18. Fuel Cells

    Broader source: All U.S. Department of Energy (DOE) Office Webpages (Extended Search)

    and robust solid oxide fuel cell (SOFC) system. Specific objectives include achieving an efficiency of greater than 60 percent, meeting a stack cost target of 175 per kW, and ...

  19. Rapidly refuelable fuel cell

    DOE Patents [OSTI]

    Joy, R.W.

    1982-09-20

    A rapidly refuelable dual cell of an electrochemical type is described wherein a single anode cooperates with two cathodes and wherein the anode has a fixed position and the cathodes are urged toward opposite faces of the anodes at constant and uniform force. The associated cathodes are automatically retractable to permit the consumed anode remains to be removed from the housing and a new anode inserted between the two cathodes.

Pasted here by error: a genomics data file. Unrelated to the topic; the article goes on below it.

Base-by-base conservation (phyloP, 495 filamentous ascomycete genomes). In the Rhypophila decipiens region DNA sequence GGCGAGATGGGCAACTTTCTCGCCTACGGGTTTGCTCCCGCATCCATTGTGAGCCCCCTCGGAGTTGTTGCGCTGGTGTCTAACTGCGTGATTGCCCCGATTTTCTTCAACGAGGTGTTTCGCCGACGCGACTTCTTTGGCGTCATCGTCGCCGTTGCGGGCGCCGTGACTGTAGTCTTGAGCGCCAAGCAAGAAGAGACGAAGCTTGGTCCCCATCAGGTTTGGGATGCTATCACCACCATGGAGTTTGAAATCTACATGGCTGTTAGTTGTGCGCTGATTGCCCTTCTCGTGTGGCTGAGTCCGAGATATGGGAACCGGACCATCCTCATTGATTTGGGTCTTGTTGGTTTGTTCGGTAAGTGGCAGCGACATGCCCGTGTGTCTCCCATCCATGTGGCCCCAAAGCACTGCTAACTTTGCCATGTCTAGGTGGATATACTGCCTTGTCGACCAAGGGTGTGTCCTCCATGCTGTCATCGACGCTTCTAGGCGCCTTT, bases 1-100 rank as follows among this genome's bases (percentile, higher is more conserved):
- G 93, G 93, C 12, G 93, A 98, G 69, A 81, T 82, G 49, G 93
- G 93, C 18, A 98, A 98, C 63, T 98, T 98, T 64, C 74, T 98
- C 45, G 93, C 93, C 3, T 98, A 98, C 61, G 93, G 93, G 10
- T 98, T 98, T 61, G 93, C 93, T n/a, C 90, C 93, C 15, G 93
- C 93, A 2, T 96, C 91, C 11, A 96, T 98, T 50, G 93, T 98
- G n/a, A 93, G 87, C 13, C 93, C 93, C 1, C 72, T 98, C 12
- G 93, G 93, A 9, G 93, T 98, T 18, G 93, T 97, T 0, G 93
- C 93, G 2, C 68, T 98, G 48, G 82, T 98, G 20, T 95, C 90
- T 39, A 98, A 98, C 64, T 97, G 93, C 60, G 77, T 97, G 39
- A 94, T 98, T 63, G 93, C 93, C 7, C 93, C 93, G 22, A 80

20. Rapidly refuelable fuel cell

    DOE Patents [OSTI]

    Joy, Richard W. (Santa Clara, CA)

    1985-01-01

    A rapidly refuelable dual cell of an electrochemical type wherein a single anode cooperates with two cathodes and wherein the anode has a fixed position and the cathodes are urged toward opposite faces of the anodes at constant and uniform force. The associated cathodes are automatically retractable to permit the consumed anode remains to be removed from the housing and a new anode inserted between the two cathodes.

  1. Nanocrystalline cerium oxide materials for solid fuel cell systems

    SciTech Connect (OSTI)

    Brinkman, Kyle S

    2015-05-05